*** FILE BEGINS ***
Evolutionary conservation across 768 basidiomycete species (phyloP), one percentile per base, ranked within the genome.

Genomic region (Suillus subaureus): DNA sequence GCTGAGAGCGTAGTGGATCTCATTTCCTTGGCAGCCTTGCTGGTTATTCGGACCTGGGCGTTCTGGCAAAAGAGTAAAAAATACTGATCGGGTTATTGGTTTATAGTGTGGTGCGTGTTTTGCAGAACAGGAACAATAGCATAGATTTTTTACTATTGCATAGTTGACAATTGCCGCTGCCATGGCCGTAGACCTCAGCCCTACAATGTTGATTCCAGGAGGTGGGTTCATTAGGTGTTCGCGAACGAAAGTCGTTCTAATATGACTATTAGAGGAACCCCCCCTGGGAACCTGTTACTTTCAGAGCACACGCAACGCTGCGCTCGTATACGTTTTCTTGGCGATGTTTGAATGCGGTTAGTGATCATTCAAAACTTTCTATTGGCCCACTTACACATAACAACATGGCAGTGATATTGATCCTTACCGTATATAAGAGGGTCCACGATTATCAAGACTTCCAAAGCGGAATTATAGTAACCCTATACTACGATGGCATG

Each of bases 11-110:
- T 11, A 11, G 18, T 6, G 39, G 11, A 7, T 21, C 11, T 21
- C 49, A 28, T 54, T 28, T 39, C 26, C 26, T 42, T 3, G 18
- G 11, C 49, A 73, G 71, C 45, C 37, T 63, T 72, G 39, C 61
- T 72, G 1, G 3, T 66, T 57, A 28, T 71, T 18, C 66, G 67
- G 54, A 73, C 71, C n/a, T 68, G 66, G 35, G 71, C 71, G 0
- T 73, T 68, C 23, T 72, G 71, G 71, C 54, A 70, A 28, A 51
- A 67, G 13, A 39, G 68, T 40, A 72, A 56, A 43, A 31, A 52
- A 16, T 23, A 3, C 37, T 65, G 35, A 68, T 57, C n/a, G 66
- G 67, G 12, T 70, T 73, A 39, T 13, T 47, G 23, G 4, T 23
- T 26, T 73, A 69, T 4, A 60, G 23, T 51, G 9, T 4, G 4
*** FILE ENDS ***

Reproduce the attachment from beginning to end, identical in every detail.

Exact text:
Evolutionary conservation across 768 basidiomycete species (phyloP), one percentile per base, ranked within the genome.

Genomic region (Suillus subaureus): DNA sequence GCTGAGAGCGTAGTGGATCTCATTTCCTTGGCAGCCTTGCTGGTTATTCGGACCTGGGCGTTCTGGCAAAAGAGTAAAAAATACTGATCGGGTTATTGGTTTATAGTGTGGTGCGTGTTTTGCAGAACAGGAACAATAGCATAGATTTTTTACTATTGCATAGTTGACAATTGCCGCTGCCATGGCCGTAGACCTCAGCCCTACAATGTTGATTCCAGGAGGTGGGTTCATTAGGTGTTCGCGAACGAAAGTCGTTCTAATATGACTATTAGAGGAACCCCCCCTGGGAACCTGTTACTTTCAGAGCACACGCAACGCTGCGCTCGTATACGTTTTCTTGGCGATGTTTGAATGCGGTTAGTGATCATTCAAAACTTTCTATTGGCCCACTTACACATAACAACATGGCAGTGATATTGATCCTTACCGTATATAAGAGGGTCCACGATTATCAAGACTTCCAAAGCGGAATTATAGTAACCCTATACTACGATGGCATG

Each of bases 11-110:
- T 11, A 11, G 18, T 6, G 39, G 11, A 7, T 21, C 11, T 21
- C 49, A 28, T 54, T 28, T 39, C 26, C 26, T 42, T 3, G 18
- G 11, C 49, A 73, G 71, C 45, C 37, T 63, T 72, G 39, C 61
- T 72, G 1, G 3, T 66, T 57, A 28, T 71, T 18, C 66, G 67
- G 54, A 73, C 71, C n/a, T 68, G 66, G 35, G 71, C 71, G 0
- T 73, T 68, C 23, T 72, G 71, G 71, C 54, A 70, A 28, A 51
- A 67, G 13, A 39, G 68, T 40, A 72, A 56, A 43, A 31, A 52
- A 16, T 23, A 3, C 37, T 65, G 35, A 68, T 57, C n/a, G 66
- G 67, G 12, T 70, T 73, A 39, T 13, T 47, G 23, G 4, T 23
- T 26, T 73, A 69, T 4, A 60, G 23, T 51, G 9, T 4, G 4